Dic Penderyn

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Dic Penderyn[1] (1808 – 13 August 1831), also known as Richard Lewis, was a Welsh labourer and coal miner who lived in Merthyr Tydfil who was involved with the Merthyr Rising of 3 June 1831. In the course of the riot he was arrested alongside Lewis Lewis, one of the primary figures in the uprising, and charged with stabbing a soldier with a bayonet. The people of Merthyr Tydfil doubted his guilt, and signed a petition for his release. However, he was found guilty and hanged on 13 August. After his death he was treated as a martyr in Merthyr and across Britain.

Early life[edit]

Penderyn was born as Richard Lewis in Aberavon, Glamorgan, Wales in 1808.[1] He moved to Merthyr Tydfil with his family in 1819, where he and his father found work in the local mines.[2] He was literate with some chapel schooling.[3] His sister Elizabeth was married to the Methodist preacher Morgan Howells.[4]

Trial[edit]

Along with Lewis Lewis (or Lewsyn yr Heliwr), his cousin,[citation needed] Dic Penderyn was arrested for stabbing Private Donald Black of the 93rd (Sutherland Highlanders) Regiment of Foot,[5] using a bayonet attached to a gun.[2] This incident was alleged to have happened outside the Castle Inn. Private Black's injuries were not fatal, and he could not identify either Lewis Lewis or Richard Lewis; nevertheless, both were convicted and sentenced to death.[3] There is no evidence that Dic played any substantial part in the rising at all unlike Lewis who was definitely involved.[citation needed] Both were held in Cardiff gaol.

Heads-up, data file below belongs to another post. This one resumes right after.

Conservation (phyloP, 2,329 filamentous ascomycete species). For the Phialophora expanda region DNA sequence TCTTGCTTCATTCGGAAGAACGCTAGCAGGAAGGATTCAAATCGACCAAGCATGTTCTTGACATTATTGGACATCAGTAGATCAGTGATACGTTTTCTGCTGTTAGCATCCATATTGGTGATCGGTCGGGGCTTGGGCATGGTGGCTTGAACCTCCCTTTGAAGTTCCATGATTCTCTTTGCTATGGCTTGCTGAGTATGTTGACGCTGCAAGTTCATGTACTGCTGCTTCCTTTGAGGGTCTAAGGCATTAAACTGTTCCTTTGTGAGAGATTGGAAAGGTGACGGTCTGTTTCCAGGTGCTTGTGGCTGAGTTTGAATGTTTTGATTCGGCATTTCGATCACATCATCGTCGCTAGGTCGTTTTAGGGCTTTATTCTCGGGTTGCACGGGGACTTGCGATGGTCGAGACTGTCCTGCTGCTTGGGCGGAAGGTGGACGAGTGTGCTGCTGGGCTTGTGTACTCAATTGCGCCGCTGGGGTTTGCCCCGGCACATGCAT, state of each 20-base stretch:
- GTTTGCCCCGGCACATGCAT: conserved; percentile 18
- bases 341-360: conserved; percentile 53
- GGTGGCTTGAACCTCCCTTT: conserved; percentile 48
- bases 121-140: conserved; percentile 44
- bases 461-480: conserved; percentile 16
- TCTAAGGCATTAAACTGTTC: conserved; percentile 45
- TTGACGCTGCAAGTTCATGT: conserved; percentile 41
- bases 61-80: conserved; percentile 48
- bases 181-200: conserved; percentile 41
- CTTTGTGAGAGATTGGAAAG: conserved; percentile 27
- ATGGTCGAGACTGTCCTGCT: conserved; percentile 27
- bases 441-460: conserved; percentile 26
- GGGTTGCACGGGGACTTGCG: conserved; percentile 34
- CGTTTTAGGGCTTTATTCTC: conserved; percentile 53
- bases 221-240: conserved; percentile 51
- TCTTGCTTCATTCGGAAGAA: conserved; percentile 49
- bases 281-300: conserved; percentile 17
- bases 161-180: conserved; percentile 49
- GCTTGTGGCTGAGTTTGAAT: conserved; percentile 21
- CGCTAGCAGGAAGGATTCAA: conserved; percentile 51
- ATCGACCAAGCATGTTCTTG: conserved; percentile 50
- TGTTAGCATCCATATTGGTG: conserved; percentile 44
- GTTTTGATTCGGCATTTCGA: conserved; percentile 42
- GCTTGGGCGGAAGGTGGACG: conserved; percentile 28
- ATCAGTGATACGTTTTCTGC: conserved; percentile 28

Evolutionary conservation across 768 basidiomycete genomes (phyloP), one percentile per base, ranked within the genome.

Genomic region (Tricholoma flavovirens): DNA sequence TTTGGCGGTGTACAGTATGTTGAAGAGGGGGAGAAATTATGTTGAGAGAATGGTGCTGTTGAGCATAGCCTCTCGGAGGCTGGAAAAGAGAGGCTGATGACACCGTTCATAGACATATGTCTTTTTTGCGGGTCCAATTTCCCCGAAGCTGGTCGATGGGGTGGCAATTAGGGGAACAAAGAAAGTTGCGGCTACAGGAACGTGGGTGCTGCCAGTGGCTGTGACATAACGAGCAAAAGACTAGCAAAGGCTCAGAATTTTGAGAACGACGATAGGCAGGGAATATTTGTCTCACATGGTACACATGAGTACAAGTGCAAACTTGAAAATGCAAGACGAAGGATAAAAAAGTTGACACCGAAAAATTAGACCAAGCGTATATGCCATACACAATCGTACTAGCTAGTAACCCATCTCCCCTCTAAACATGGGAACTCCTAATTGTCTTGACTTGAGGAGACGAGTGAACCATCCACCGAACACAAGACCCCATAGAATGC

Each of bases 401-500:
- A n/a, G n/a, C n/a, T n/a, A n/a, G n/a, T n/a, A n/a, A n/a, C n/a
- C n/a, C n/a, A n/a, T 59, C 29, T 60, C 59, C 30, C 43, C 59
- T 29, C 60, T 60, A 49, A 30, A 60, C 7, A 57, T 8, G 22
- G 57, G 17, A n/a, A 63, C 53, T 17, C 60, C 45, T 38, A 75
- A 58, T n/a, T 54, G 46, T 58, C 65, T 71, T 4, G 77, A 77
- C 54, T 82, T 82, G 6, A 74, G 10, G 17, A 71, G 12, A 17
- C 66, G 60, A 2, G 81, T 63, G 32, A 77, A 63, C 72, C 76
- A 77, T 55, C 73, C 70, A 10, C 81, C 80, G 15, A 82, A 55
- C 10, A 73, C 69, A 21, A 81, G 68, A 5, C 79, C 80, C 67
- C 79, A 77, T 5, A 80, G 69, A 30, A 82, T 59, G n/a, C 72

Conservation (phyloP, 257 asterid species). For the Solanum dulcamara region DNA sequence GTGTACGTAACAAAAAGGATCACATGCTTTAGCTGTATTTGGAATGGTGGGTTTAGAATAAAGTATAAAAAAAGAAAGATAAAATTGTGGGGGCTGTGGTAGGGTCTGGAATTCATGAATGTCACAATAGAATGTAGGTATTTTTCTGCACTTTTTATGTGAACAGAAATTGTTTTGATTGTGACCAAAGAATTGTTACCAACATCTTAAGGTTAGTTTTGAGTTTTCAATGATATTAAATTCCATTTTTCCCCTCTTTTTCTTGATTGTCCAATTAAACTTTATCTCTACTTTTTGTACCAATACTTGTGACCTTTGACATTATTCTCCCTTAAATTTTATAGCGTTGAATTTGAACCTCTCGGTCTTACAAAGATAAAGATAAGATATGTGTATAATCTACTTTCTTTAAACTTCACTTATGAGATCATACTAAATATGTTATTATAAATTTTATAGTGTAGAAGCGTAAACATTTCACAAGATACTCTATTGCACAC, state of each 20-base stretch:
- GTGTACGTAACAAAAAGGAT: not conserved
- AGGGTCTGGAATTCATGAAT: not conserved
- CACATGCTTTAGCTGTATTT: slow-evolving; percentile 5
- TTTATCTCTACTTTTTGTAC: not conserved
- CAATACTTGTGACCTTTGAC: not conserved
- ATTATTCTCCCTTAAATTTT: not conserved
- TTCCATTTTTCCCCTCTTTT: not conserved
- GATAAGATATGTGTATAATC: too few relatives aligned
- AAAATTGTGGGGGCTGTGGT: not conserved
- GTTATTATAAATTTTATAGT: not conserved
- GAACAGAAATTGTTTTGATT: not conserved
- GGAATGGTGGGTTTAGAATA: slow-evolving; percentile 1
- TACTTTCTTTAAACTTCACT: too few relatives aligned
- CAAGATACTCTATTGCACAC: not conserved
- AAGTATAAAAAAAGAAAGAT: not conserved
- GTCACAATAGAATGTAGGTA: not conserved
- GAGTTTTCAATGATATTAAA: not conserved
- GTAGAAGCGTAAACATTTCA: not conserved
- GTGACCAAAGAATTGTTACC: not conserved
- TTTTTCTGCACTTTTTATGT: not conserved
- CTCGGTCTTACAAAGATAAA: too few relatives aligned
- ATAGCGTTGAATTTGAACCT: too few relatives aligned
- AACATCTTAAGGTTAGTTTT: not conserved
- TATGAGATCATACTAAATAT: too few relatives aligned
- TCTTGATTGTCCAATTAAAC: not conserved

Lewis Lewis had his sentence commuted to transportation, largely thanks to the testimony of a Special Constable, John Thomas, whom Lewis had shielded from the rioters. The people of Merthyr Tydfil were convinced that Dic Penderyn was not responsible for the stabbing, and more than 11,000 signed a petition demanding his release; even the conservative Cambrian newspaper objected. Joseph Tregelles Price, a Quaker ironmaster from Neath, who went to console the two condemned men, was immediately convinced of Penderyn's innocence and went to Merthyr to gather evidence for this. He persuaded the trial judge that the sentence was unsafe. The Home Secretary Lord Melbourne, well known for his severity, delayed the execution for two weeks, but refused to reduce the sentence despite pleas not only from workers but the Welsh establishment.[3] It seems the execution occurred solely because Lord Melbourne wanted at least one rebel to die as an example.[4]

Death[edit]

Penderyn was hanged outside Cardiff gaol on the gallows in St. Mary's Street, Cardiff (current St Marys Street entrance to Cardiff Market), on 13 August at the age of 23.[3] His last words were "O Arglwydd, dyma gamwedd" (English: "Oh Lord, here is iniquity").[6]